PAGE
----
But it also breaks easily, and the same qualities that make it great at keeping food fresh and fresh also make it particularly bad for marine ecosystems.
That’s why a startup based in the Philippines has been working on an affordable alternative that it says is better for the environment and for food producers working on tight profit margins.
Fortuna Cools, founded in 2018 by a pair of Stanford University students, saw an opportunity to use another abundant source of waste in the Philippines: coconut shells.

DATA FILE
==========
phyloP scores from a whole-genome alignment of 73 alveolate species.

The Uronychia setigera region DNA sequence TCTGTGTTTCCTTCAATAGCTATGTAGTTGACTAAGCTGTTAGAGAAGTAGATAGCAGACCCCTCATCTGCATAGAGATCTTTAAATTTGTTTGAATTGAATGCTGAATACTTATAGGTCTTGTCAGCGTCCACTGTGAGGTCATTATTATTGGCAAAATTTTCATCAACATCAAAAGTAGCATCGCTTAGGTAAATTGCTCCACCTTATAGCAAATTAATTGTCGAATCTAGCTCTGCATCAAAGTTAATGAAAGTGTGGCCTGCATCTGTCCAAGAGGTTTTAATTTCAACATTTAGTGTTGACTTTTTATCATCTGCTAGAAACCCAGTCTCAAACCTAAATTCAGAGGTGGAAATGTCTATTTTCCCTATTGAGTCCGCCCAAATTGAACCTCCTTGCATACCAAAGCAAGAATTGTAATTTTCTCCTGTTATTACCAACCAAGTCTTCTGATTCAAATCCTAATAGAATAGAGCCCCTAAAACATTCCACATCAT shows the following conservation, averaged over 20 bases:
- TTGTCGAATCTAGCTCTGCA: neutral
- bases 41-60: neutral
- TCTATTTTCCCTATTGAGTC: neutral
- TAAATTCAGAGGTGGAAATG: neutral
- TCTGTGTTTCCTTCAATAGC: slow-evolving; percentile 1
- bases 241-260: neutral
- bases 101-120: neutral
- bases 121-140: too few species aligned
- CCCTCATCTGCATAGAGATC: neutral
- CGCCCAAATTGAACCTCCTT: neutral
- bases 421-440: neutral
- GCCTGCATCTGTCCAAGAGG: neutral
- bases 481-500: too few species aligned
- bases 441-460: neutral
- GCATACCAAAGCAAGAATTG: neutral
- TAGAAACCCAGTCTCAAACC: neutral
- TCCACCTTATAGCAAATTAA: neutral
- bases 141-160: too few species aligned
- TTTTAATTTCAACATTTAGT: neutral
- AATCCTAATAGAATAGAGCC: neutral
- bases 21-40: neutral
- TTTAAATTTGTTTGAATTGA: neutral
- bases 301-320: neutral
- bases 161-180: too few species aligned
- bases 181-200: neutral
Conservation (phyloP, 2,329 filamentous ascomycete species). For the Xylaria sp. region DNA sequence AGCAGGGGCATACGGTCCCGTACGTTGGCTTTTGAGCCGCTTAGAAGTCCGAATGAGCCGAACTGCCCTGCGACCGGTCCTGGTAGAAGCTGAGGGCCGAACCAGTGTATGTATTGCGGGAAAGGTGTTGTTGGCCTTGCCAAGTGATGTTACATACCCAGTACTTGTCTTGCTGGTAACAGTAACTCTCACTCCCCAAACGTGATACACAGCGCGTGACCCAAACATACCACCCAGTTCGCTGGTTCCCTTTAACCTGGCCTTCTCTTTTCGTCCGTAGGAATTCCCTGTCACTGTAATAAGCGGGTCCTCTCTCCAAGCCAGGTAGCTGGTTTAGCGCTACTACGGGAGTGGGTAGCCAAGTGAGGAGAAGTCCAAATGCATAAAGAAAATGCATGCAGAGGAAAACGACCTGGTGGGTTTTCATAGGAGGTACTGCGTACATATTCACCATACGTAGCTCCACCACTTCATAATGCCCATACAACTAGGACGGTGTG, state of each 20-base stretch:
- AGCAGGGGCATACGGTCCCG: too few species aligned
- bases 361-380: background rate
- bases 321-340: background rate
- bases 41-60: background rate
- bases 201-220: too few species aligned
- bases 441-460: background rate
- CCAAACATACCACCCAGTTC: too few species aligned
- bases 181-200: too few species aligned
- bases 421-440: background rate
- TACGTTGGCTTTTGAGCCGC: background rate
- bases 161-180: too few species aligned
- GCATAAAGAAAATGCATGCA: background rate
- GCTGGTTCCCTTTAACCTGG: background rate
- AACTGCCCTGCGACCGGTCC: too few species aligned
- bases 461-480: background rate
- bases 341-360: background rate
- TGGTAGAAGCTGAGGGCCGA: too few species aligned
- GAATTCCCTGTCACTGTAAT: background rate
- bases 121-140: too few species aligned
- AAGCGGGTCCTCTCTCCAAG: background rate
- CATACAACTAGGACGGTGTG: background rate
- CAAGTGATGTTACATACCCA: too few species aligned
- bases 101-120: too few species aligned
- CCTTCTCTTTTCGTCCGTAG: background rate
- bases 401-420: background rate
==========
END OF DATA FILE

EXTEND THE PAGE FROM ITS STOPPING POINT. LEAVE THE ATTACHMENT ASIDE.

This durability gives coconut shells some of the same insulating properties as polystyrene, says Julius Bucatora, Fortuna Cools operations manager.
Working with Coco Technologies Corporation, the startup developed technology to turn coconut shells into insulated coolers. The shells are first broken down into fibers, air dried, and then pressed into thick boards that form the lid and sides of the box.
These coconut boxes are a double win, providing additional income for the 30 local coconut growers he works with, says Bucatora. Each box costs about $ 20, according to the company, about two to three times the price of styrofoam coolers, but the company says the box lasts up to a year and will pay for itself in the first three months.
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